VITALE: Moehringer, now 40 years old, says most of his life he's been trying to write this story as a novel in a series of failed attempts.
Mr. MOEHRINGER: I produced spectacularly bad passages of fiction, and many nights I would bring the chapters down here and the guys would form a bucket brigade. They would pass the pages up and down these stools. And there was pretty general agreement that it was all bad. I mean, they were flattered that I was trying to write about them, but we all recognized that I was not capturing them on the page. So it took a long time 'cause I didn't know how to capture this place.
VITALE: Moehringer says only when he decided to let the story write itself as non-fiction did it finally come together. "The Tender Bar" has scaled the Best-Seller lists and has been acclaimed by critics. In The New York Times, Janet Maslin wrote that Moehringer brings the bar to life with hilarious stumble-bum wisdom and a born raconteur's ease.
Ms. JANET MASLIN (The New York Times): I think he really has taken something that could have been very bleak and turned it into something really, really loveable.
VITALE: Janet Maslin says "The Tender Bar" is more entertaining because it's not what you expect.
Ms. MASLIN: We've very used to stories about bars and about rehab and hitting bottom and being miserable and they all follow a very similar pattern, and this is really something different. It's not fiction, but it has the kind of charm that you might find in a novel, and he's always pretty selective about what kinds of details he puts in. He doesn't sugarcoat things but he also doesn't dwell on the very dark side of what happened to him and that you could have had a whole other book in that part of his experience, but he's been very artful in designing the point of view for this.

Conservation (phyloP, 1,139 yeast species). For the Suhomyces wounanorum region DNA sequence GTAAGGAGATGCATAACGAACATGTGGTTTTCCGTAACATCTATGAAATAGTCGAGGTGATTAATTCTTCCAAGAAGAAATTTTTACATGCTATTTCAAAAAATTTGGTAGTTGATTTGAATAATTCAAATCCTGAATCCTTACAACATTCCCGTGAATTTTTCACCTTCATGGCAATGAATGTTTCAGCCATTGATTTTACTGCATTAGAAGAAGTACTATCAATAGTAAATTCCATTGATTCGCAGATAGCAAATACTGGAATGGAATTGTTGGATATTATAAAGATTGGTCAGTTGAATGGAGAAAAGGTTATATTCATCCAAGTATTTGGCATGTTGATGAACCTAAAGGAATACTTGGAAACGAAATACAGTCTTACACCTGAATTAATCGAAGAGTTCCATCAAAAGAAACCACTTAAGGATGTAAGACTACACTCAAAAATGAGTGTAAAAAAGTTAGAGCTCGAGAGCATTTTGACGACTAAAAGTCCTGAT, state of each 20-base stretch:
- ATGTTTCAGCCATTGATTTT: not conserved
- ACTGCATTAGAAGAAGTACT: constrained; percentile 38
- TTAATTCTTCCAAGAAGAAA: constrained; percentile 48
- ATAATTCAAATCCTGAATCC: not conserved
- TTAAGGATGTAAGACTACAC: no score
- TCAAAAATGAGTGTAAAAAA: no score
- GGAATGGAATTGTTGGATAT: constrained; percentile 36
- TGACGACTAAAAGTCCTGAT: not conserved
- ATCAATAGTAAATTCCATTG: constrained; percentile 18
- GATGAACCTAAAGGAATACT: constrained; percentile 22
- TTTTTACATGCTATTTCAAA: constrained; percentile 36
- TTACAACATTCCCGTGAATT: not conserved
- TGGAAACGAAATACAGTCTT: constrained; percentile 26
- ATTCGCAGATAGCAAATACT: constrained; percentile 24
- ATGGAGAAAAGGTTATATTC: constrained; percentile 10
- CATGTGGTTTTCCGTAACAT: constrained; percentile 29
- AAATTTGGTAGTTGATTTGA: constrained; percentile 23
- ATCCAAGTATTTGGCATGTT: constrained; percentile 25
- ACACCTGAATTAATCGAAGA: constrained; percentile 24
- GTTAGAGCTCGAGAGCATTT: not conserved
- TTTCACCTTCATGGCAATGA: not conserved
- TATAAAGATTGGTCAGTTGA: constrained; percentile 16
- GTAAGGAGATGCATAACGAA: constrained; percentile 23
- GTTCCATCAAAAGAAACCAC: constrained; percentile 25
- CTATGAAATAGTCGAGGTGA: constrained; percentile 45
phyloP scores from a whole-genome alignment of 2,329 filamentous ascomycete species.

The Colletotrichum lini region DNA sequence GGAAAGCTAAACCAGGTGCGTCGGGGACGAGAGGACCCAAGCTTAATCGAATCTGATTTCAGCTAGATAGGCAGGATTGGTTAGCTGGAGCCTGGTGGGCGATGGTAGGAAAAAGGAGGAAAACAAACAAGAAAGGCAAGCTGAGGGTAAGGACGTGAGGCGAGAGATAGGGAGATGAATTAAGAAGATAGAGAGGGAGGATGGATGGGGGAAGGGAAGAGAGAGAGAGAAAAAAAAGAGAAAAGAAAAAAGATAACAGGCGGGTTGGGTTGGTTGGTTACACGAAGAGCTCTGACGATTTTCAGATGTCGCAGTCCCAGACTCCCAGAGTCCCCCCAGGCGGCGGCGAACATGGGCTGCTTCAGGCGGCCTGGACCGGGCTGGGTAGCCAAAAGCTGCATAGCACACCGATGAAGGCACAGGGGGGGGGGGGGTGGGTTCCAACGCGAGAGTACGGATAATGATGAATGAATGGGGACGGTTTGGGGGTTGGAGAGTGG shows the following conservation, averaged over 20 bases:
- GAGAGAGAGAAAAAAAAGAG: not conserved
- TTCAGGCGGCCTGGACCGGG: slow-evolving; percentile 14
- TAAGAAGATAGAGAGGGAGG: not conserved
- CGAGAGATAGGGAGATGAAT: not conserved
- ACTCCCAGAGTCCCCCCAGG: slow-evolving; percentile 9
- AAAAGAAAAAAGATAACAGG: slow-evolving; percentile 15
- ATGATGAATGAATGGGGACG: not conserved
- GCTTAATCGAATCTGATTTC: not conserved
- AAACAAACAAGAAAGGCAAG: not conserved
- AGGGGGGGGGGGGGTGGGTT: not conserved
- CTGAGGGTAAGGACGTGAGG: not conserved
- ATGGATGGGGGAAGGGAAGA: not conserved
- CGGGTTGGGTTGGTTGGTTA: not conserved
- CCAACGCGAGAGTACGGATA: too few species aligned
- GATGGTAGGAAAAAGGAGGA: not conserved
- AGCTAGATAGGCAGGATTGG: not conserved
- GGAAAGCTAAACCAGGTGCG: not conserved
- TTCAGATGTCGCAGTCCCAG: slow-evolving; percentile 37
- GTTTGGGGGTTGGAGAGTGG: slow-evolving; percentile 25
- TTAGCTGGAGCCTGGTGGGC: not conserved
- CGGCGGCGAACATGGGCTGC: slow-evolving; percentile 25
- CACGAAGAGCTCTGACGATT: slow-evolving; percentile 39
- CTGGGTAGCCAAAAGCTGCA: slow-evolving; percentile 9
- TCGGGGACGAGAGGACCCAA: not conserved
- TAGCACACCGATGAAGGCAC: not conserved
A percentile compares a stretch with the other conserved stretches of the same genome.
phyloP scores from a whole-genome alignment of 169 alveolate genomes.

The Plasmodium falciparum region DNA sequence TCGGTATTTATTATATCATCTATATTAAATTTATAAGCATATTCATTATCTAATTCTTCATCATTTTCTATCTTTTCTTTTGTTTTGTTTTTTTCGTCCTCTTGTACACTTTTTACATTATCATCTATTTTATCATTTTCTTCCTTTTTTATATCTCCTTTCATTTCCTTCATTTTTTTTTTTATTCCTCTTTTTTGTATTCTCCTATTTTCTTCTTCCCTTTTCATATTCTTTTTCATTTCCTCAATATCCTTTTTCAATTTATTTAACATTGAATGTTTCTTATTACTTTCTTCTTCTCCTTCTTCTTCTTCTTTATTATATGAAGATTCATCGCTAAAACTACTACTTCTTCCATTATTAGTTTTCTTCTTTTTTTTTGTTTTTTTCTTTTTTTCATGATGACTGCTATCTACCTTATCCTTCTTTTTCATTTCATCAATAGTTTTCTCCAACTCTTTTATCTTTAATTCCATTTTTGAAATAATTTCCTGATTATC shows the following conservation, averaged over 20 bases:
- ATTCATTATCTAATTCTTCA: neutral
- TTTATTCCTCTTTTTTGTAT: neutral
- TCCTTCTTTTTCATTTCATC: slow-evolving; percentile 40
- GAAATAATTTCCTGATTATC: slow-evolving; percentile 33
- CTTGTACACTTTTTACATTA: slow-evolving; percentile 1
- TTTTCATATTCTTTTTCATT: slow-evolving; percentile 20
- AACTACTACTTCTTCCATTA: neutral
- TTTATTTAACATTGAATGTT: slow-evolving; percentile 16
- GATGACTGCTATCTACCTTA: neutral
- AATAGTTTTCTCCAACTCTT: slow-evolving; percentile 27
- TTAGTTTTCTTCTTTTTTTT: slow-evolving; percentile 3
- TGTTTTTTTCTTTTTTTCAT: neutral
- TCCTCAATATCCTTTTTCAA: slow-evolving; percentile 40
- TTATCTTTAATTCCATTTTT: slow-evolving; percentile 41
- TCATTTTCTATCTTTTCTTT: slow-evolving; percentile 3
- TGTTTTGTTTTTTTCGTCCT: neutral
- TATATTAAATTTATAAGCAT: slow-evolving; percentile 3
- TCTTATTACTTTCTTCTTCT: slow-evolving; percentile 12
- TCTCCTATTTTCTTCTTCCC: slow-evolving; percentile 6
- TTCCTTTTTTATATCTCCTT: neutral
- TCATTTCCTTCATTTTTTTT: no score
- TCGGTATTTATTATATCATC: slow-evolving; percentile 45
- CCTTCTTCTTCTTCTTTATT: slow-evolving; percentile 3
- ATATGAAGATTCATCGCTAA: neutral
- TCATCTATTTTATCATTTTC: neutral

VITALE: Moehringer says his upbeat point of view is shaped by his fond memories of this bar. It's the place, he says, where he learned how to tell a story.
Mr. MOEHRINGER: In ancient Greece, there were amphitheaters, you know, and there was plenty of wine served at amphitheaters. There needs to be a place where people come together, freed from their possessions and temporarily free of their houses and their identities to some extent and where they can be in semidarkness and tell the old stories. This is the very place where I decided that I wanted to find a way to tell stories for a living, and it's also the place where I first saw a man give his memoir. It was at this bar where I didn't know what it was at the time but I saw a guy tell his life story. And when he was done, he felt better about his life.
VITALE: J.R. Moehringer says now that he's told his story, he feels better about his life, too.
Mr. MOEHRINGER: Well, it's a hell of a day when you cross `write a book' off your list of things to do 'cause it had been on that list for more than 20 years. So it feels like a great weight has been lifted from my shoulders.
VITALE: J.R. Moehringer says the real hero of his memoir "The Tender Bar" is his mother, who pushed him to become a writer. For NPR News, I'm Tom Vitale in New York.
HANSEN: This is NPR's WEEKEND EDITION.
HANSEN: I'm Liane Hansen.